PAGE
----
07 Nov Baseball: Decline of Black Players Linked to Fathers
On his radio show, Jesse interviewed Kevin Stuart, Ph.D., executive director of the Austin Institute for the Study of Family and Culture. Kevin coauthored a study titled “Called Out at Home,” linking the decrease of black men in baseball to the decline of married black fathers in the home. Maggie Gallagher of the National Review wrote about the study: “Why Are There So Few Black Players in Major League Baseball?”
In 1981, blacks represented over 18% of players in Major League Baseball. Today, they represent 7.2% — a 60% decline. This occurred 20 years after the sharp rise in out-of-wedlock births. The average player is twice as likely to come from a home with a father than the general population.
Whites also saw a 10% decline in player representation, as Latino and Hispanic participation increased. Jesse asked if it might be due to the increase of white fatherless homes.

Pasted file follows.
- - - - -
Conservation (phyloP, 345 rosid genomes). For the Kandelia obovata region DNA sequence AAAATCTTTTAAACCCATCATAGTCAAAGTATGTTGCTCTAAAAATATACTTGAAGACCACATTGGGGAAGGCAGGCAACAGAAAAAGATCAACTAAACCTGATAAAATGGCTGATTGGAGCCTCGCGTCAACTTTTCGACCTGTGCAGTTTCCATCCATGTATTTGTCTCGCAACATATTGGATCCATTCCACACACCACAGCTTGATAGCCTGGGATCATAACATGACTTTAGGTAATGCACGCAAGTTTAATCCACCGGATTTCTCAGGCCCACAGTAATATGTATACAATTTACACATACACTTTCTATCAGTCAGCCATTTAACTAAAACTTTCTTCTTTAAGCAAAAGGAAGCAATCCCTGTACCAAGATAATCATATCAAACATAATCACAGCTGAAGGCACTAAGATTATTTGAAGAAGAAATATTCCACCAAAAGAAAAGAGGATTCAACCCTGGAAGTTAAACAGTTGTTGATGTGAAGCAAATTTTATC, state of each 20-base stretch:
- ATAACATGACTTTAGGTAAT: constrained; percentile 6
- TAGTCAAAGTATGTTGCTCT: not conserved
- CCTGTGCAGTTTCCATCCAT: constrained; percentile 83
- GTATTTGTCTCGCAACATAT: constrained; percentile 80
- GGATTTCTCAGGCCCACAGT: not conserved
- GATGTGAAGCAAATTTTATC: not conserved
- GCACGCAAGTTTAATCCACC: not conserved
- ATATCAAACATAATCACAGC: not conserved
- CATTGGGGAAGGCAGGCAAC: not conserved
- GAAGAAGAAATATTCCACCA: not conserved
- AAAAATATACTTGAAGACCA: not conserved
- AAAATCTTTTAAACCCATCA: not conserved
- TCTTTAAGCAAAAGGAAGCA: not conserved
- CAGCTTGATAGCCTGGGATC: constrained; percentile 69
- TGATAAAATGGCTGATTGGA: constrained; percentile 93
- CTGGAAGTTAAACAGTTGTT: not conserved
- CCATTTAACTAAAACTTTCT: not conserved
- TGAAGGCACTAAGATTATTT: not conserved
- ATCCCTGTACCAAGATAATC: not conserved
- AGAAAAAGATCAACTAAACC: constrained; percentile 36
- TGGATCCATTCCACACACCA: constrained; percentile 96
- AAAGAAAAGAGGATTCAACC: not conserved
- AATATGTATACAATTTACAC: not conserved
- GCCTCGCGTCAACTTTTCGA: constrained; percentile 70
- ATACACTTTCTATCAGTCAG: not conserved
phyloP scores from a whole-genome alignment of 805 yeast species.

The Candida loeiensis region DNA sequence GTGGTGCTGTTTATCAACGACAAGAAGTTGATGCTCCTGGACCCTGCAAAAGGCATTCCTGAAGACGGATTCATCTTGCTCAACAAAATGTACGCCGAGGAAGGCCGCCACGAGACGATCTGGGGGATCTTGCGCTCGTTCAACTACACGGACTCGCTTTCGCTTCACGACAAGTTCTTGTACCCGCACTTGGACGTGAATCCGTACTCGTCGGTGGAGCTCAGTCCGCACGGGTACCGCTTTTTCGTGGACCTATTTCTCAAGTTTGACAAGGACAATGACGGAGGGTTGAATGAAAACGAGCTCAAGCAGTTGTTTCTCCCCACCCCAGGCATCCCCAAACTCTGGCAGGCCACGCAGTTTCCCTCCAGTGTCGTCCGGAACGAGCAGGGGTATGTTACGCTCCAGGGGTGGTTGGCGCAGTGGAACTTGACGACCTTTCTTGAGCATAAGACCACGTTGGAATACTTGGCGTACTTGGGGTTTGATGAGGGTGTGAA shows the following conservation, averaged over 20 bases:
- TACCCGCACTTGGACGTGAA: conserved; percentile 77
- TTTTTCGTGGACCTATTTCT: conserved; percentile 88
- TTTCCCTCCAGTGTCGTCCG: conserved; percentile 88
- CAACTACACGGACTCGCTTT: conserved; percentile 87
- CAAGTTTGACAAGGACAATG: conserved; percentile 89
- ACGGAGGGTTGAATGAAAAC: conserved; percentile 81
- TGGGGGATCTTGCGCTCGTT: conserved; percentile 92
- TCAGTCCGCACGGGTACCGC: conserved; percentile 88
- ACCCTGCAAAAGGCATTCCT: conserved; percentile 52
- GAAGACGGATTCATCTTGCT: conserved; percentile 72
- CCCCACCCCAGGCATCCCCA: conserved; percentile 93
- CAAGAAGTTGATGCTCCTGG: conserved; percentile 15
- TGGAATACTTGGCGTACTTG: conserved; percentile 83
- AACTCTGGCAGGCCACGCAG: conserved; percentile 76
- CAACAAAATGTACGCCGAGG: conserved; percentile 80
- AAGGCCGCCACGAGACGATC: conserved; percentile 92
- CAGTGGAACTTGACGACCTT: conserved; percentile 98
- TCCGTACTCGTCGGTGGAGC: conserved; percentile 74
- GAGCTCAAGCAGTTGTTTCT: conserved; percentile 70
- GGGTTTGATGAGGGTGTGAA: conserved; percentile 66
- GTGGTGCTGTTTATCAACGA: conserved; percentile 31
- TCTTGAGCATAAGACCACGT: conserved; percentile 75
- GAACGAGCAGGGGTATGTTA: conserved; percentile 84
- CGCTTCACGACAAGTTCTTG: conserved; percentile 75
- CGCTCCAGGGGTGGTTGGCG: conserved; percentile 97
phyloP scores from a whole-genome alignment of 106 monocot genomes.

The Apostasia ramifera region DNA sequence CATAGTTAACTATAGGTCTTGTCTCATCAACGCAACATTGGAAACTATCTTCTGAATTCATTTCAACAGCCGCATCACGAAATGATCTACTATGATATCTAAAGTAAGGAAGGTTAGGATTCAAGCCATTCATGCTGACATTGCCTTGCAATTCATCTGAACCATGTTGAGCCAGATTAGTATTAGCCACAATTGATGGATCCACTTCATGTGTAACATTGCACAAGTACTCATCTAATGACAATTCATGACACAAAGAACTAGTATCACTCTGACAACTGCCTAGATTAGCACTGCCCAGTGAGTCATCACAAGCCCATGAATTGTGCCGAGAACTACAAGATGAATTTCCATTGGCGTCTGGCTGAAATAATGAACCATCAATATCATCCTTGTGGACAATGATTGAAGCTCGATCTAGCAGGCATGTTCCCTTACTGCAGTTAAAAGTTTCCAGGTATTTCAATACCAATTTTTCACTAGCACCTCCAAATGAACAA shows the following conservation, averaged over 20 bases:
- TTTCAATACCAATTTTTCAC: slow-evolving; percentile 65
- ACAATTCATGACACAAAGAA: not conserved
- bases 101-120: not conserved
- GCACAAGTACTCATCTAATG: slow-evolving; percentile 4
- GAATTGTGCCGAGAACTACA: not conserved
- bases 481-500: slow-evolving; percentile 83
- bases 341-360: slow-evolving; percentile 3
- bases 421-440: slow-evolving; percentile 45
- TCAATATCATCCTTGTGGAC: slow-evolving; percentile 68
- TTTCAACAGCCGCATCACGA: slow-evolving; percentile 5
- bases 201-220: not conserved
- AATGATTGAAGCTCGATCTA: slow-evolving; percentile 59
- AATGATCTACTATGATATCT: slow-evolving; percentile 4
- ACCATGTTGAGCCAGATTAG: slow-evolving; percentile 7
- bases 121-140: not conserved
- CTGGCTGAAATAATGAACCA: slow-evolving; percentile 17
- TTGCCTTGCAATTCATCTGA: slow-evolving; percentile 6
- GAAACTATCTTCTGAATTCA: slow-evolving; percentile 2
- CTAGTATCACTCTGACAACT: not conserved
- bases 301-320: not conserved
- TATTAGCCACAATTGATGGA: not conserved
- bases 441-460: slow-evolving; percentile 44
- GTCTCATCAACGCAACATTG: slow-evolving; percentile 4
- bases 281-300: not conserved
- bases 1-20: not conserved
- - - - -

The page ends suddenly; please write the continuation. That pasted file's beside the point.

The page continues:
Jesse also asked if black dissociation from the sport, and from fathers, is linked to black Americans feeling alienated from their country. One black player said that baseball is a “white man’s sport,” even though baseball is more diverse today than ever.
Alex Rodriguez is one of the greatest baseball players and one of the exceptions — he grew up without his father. He said, “Dad left us when I was 9. What did I know back then? I thought he was coming back. I thought he had gone to the store or something. But he never came back. It still hurts. After a while, I lied to myself. I tried to tell myself that it didn’t matter, that I didn’t care. But times I was alone, I often cried. Where was my father? To this day, I still can’t get close to people.”
Jesse dedicated his life’s work to rebuilding men, turning fathers back to their children and children back to fathers.